“I’d never had a broken heart and didn’t understand the difference between what you feel and what you have to do.”
The novel, Mourning Dove embraces an enduring story of the 1970s American South and holds onto it with a such precision — dialogs so rare and unique that you want to savor every moment of it. This novel is exquisitely written down to the last detail.
This is a glorious book. Just glorious. Every sentence tells a complete story. In Mourning Dove, you’ll find no wasted words. Tightly written, each descriptive phrase renders an image so completely — it causes the reader to hunger for the next sentence.
Seriously. It’s that good. Claire Fullerton manages to set the stage in the recognizable South (if you’re from here, you get it; if you’re not from here, you’ll still get it) and never lets you forget that Place is a character too.
The story begins in Minnesota and moves to Memphis, TN as Posey leaves her husband and returns to her birthplace. It is the tale of two siblings, a brother and sister, born 18 months apart — Finley, the older brother, with looks and charm, “inexplicably eye-catching”, and Millie, the narrator, the younger sister, who adored him.
After one comes of age, how does one tell their story? How is the past reconciled with the present? In complicated relationships, when is the moment of truth? Fullerton captures the personalities and showers the reader with delicious details.
There’s Finley: He wore the entire English language on the surface of his skin and could command it with one arm tied behind his back. Finley’s charismatic personality and charm see him into adulthood and take him down pathways Millie cannot easily reconcile.
The father: Even as an adult, Millie’s admiration of their father remains childlike. He is revered despite his flaws, she is willing to accept any explanation for his shortcomings. She says, “In my father’s den there were many mansions,” “…nothing worthwhile ever happened until Dad walked into the room.”
Millie: She wants to see everyone at their very best all the time. Her relationships are complicated and satisfying. The Colonel, her mother, her father and Finley — all aspects of their personalities become clear as Millie herself begins her journey to self-enlightenment as she tells the story. She realizes her father’s frailties as she develops her own story “… the air was fraught with unassigned shame” as she recognizes his descent into unremitting alcoholism while she relates events. As children we see adults so differently than we do as we grow and review their actions.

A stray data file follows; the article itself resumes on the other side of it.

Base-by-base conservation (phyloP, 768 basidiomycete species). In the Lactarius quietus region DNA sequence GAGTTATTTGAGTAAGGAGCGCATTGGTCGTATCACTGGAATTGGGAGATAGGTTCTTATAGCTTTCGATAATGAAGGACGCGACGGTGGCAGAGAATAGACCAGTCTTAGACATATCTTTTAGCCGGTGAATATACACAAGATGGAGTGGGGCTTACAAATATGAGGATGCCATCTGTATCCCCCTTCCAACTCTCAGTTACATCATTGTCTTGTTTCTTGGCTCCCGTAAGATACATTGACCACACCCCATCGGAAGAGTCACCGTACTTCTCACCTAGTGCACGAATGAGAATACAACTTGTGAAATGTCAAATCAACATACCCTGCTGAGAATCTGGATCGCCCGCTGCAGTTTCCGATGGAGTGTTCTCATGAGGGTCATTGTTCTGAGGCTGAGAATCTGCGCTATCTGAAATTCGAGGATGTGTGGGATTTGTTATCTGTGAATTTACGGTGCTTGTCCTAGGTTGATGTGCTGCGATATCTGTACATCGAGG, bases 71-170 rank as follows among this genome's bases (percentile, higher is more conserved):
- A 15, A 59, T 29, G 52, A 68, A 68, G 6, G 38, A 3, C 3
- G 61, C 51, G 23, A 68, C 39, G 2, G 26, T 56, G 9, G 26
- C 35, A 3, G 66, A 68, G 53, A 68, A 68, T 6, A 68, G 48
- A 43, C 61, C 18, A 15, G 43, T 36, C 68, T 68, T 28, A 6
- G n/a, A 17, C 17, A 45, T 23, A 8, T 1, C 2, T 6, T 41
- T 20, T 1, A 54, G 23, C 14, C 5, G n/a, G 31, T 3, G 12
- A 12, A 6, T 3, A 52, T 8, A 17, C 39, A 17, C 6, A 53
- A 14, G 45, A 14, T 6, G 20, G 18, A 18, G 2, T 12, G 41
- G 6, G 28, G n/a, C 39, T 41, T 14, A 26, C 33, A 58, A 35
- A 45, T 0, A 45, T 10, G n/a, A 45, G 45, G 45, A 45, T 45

And it’s not just humans who are the “characters” in this book. The South, the city of Memphis, alcoholism, and the house itself, become integral pieces of the story, almost human in their importance, as if they each have attitudes and personalities. As often is the case in a great novel about the American South, the story of place becomes the story itself.
Although I wasn’t aware of it at the time, my mother’s plan was pin-point
specific. She simply picked up in Memphis where she’d left off before marrying
my father, as if she’d changed her mind over which cocktail dress to wear to a
party. The dress would look good on her, she’d make sure of it, and it’d show
off her curves and float lightly above her delicate knees with airborne fragility
from every step of her enviable narrow, size-seven feet.
This is a beautifully written novel. It deserves recognition and praise. The novel travels through childhood into adulthood with grace, poise, and elegance — a wonderful summer read.
Don’t take my word for it, read what others are saying about this novel!
“Set against the backdrop of a complicated 1970s South – one both forward-looking and still in love with the past – and seen through the eyes of a Minnesota girl struggling to flourish in Memphis society, ‘Mourning Dove’ is the story of two unforgettable siblings with a bond so strong even death can’t break it. Claire Fullerton has given us a wise, relatable narrator in Millie. Like a trusted friend, she guides us through the confounding tale of her dazzling brother Finley, their beguiling mother Posey, and a town where shiny surfaces often belie reality. Like those surfaces, Fullerton’s prose sparkles even as she leads us into dark places, posing profound questions without any easy answers.”
Editor, Lowcountry Weekly
Former Assistant Editor of Pat Conroy
“Like sitting in a parlor and catching up on the trials and tragedies of the reader’s own extended Southern family.”
– Kirkus Review
“Fullerton’s novel will transcend generations for this reason. It speaks to readers across different barriers in the same way that her novel oscillates. North to South. Baby Boomer, Gen X, Millennial. The hard-learned lessons she captures know no boundaries and have no mercies. Mourning Dove is a novel we not only read, but listen to as we would a teacher filled hard won wisdom.” — Review in The New Southern Fugitives ( Emery Duffy.)